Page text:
6

I don't understand the meaning of 'ci' when a person say: "Che ci fai qui?". It seems redundant the use of 'ci' and then the use of 'qui'.

  • 1
    In a comment to this question I am listing other questions about ci. I am not saying this is a duplicate. Would you like to have a look at those questions and see whether any of them answers your question? – DaG Oct 9 '19 at 12:43
  • 3
    On a related but distinct note: sooner or later, someone should write (or transcribe from some text) the ultimate answer about ci, and make it the Über-FAQ. – DaG Oct 9 '19 at 12:44
  • @DaG great idea. – Easymode44 Oct 10 '19 at 12:25
2

In this sentence, "ci" has the meaning of "in questo luogo" or "qui". It is used in a pleonastic way because the sentence in your question contains a "dislocazione a destra", a construction typical of oral speech which is explained in detail in this answer.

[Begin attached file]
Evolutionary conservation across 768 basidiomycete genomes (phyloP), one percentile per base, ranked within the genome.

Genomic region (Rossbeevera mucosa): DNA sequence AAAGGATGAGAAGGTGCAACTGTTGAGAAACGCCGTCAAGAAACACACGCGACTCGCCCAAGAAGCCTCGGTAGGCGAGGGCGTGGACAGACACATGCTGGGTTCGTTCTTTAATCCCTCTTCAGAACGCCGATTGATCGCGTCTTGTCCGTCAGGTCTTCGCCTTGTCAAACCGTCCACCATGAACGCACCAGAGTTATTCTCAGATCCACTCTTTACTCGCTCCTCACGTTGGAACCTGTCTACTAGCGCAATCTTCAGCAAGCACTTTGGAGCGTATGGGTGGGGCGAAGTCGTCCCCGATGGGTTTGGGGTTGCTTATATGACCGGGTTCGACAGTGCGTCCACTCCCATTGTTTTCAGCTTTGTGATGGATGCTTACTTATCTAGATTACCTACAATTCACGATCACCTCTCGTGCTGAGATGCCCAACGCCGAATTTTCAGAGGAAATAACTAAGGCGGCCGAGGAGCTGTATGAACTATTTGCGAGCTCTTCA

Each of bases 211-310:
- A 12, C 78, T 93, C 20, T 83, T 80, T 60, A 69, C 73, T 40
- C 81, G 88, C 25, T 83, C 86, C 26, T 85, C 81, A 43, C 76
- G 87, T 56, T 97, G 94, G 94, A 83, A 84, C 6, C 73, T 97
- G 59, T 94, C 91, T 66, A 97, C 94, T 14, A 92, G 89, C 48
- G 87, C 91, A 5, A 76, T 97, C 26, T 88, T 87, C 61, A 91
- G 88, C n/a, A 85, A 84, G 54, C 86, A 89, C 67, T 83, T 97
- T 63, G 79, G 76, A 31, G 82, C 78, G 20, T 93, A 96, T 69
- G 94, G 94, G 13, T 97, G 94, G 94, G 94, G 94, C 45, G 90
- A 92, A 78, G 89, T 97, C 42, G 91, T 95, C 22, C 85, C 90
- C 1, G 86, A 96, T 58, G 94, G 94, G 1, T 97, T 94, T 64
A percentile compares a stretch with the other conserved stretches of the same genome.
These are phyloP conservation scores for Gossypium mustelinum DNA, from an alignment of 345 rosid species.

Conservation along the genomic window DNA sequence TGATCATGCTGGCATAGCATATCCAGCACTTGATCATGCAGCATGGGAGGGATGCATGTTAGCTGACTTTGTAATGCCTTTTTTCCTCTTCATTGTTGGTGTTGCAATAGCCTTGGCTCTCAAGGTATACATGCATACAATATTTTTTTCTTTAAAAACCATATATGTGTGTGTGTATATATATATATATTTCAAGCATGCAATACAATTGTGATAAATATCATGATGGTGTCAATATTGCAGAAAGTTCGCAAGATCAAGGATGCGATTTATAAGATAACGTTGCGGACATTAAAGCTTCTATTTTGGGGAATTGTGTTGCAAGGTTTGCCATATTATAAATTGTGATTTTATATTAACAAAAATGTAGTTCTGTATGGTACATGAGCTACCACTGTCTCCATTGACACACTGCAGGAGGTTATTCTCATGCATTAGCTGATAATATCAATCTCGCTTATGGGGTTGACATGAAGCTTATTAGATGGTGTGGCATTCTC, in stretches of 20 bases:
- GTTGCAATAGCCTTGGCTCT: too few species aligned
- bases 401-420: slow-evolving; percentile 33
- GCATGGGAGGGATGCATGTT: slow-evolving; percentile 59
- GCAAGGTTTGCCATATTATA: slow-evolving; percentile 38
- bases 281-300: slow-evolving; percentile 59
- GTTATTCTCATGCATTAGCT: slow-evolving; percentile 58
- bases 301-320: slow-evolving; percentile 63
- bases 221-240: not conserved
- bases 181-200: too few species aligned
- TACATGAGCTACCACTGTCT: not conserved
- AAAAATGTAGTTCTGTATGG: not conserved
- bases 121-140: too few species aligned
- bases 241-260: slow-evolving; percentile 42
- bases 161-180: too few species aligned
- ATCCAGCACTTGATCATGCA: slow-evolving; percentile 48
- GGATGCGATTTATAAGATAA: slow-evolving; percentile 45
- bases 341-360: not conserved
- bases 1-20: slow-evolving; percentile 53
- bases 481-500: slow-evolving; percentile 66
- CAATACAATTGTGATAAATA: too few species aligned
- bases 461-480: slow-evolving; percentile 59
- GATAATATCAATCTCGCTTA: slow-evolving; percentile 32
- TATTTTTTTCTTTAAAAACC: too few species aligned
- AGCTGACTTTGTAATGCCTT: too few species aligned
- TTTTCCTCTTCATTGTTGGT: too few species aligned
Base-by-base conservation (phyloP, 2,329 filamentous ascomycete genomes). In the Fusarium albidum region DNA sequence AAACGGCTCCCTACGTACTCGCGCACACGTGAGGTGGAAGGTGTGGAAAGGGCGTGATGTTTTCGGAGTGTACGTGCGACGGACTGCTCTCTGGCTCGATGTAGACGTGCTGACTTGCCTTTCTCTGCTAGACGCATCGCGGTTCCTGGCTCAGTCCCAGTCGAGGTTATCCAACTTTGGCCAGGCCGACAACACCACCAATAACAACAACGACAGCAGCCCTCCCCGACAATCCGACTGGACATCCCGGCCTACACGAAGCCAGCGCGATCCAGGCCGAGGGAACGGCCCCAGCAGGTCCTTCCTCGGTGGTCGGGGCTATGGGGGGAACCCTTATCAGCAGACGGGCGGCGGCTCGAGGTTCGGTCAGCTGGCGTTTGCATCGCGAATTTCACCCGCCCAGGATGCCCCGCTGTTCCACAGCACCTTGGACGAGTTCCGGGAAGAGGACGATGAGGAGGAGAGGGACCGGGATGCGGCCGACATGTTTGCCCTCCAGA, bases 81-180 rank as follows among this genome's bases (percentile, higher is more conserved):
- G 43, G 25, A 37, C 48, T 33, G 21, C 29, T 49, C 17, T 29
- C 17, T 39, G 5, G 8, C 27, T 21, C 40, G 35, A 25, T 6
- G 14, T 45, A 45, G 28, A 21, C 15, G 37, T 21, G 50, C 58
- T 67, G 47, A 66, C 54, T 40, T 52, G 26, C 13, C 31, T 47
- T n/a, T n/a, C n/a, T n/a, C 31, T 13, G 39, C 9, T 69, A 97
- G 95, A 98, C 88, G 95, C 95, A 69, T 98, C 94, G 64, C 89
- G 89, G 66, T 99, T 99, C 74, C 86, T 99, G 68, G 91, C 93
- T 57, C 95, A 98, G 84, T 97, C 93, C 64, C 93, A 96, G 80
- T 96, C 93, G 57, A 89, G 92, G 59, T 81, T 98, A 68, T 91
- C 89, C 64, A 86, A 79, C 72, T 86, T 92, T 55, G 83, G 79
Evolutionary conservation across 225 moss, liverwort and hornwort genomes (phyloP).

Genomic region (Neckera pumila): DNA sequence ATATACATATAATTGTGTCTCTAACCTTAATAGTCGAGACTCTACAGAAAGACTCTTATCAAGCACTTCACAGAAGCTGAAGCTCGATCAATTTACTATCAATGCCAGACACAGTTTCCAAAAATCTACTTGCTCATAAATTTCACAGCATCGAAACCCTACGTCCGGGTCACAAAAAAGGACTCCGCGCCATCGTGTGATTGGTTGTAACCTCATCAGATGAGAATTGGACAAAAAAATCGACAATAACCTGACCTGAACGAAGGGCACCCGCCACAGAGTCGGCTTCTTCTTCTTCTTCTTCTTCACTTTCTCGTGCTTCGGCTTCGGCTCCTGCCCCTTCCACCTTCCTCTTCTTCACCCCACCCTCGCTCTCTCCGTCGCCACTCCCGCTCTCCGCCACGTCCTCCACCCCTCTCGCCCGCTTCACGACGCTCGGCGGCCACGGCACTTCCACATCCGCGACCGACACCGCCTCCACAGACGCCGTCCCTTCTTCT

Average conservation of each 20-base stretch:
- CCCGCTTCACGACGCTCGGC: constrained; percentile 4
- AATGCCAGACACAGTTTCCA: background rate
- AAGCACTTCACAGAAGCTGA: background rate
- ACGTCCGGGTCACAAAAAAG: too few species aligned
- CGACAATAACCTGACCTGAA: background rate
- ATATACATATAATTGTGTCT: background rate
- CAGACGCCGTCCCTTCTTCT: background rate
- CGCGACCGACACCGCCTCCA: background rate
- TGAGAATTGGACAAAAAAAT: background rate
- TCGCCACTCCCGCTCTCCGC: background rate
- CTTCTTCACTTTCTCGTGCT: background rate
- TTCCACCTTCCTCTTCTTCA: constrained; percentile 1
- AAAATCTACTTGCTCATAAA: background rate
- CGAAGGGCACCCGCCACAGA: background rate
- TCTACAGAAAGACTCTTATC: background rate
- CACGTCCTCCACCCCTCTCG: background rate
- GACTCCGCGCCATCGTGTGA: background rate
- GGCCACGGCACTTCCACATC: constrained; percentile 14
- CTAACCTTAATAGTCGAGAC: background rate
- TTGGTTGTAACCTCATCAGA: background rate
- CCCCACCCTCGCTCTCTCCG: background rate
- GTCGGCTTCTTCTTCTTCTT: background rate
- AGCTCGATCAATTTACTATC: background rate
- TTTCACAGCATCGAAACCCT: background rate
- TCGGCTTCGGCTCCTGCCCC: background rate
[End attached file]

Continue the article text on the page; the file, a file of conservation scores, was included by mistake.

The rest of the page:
Your sentence has indeed a similar structure to this example

Non ci sono andato, a Venezia

given in the book Grammatica dell'italiano adulto by Vittorio Coletti: there is a place complement ("a Venezia" in Coletti's example, "qui" in your sentence) that goes after a complete clause and which is anticipated in this clause by particle "ci". Another example with the same phenomenon is explained in the answers to this question.

| improve this answer | |

Your Answer

By clicking “Post Your Answer”, you agree to our terms of service, privacy policy and cookie policy

Not the answer you're looking for? Browse other questions tagged or ask your own question.